It also reveals the wretched cruelty of the Senate offering. Billed as a rebuild of the House-passed version (which even the Prez called ‘mean’), it is instead a simple variation on the theme. As such, it registers familiar GOP themes of pushing responsibility out to the states, and massively cutting taxes on the wealthiest among us. Much has been made of the facts that it was drafted in secret, by an all-male cast of characters *, but one might also ask: if this is It, what were they Doing in their man-cave, all that time - watching ESPN?

Congressional Budget Office numbers are due out shortly, and they are not likely to reflect much less ‘meanness.’ You can tell this because loyal GOP Senators have been busily pre-throwing dirt on the projections. It’s what you do when they’re going to be awful. Early estimates are that upwards of 18 million of ‘our friends, families, and neighbors worth fighting-for’ will lose health insurance coverage. That may be down a bit from the 24 million in the House version, but how many vulnerable, beggared neighbors is acceptable?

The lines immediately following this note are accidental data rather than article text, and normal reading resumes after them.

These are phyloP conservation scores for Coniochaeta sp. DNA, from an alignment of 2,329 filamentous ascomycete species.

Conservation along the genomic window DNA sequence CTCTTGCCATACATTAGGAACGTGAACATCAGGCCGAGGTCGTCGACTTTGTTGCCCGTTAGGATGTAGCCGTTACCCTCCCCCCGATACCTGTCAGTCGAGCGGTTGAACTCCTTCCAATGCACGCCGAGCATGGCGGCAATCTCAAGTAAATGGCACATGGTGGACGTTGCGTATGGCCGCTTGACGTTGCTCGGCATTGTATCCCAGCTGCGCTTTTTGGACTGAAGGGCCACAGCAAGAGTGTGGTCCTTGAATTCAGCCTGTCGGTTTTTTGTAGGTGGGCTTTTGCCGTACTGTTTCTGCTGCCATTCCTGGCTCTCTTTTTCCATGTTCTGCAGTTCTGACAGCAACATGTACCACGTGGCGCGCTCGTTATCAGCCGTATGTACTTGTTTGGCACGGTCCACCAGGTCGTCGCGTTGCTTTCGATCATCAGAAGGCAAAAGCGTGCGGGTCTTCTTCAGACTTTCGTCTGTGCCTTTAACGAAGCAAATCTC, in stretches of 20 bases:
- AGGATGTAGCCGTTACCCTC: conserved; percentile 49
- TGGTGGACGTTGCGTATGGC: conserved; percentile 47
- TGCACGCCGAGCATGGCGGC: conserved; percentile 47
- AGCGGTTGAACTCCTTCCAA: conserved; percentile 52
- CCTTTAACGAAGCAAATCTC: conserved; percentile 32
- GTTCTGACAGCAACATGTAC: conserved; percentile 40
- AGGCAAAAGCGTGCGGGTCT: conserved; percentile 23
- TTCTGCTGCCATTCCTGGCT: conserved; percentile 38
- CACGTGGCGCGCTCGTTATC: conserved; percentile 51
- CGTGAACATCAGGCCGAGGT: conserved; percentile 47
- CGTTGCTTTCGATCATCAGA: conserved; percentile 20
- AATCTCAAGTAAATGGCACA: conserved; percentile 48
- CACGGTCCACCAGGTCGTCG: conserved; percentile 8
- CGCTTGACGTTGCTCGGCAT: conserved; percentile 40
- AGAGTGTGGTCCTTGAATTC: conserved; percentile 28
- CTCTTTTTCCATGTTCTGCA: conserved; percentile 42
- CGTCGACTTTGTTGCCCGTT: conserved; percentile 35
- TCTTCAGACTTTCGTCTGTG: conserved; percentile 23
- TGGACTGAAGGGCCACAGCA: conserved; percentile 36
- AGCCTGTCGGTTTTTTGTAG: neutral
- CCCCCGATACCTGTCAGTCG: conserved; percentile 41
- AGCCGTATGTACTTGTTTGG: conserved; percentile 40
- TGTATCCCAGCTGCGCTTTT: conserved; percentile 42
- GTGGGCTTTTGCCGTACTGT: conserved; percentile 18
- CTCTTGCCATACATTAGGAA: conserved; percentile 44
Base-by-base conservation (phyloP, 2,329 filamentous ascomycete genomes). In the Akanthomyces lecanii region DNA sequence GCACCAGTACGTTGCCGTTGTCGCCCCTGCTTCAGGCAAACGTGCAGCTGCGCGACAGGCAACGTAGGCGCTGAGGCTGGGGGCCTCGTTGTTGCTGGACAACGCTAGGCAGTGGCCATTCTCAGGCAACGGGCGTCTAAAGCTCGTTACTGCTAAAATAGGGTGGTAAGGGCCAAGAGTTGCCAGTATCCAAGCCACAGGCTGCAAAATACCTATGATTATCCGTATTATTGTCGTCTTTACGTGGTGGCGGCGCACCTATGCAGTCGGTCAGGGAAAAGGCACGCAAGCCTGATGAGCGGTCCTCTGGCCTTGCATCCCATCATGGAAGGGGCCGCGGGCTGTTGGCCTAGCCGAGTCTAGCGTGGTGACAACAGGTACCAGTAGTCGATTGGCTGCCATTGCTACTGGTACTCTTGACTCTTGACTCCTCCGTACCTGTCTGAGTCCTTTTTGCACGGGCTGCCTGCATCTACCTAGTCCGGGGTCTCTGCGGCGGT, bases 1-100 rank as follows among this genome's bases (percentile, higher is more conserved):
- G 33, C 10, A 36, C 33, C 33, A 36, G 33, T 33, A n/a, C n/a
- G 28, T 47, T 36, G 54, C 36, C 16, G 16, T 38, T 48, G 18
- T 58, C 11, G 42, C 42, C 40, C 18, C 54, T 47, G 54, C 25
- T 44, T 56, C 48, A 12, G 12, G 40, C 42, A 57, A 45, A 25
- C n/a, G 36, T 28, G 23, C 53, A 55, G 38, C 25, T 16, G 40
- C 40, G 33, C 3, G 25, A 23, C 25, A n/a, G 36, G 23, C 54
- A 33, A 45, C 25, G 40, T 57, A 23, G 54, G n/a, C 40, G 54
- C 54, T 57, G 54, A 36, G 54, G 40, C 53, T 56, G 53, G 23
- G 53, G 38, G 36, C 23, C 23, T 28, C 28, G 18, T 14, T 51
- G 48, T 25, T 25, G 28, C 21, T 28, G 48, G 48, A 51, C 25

I’ll wait while you do the calculations.

Besides sexist drafting secrecy, the other pillar of the GOP strategy has been to rush this stinker to a vote, with nary a single hearing – a chance to be heard by all the many relevant professional organizations who oppose it. The ACA, by contrast, had fifty hearings - in public - over six months.

With the Dems solidly opposed (but without an alternative ACA improvement plan, because Dems are bad at politics), the bill can only afford to lose two GOPers. So far there are five – and those objectors come from both ends of the left/right spectrum. Therein lies the rub – to mollify the righties, you have to offend the moderates, or vice versa.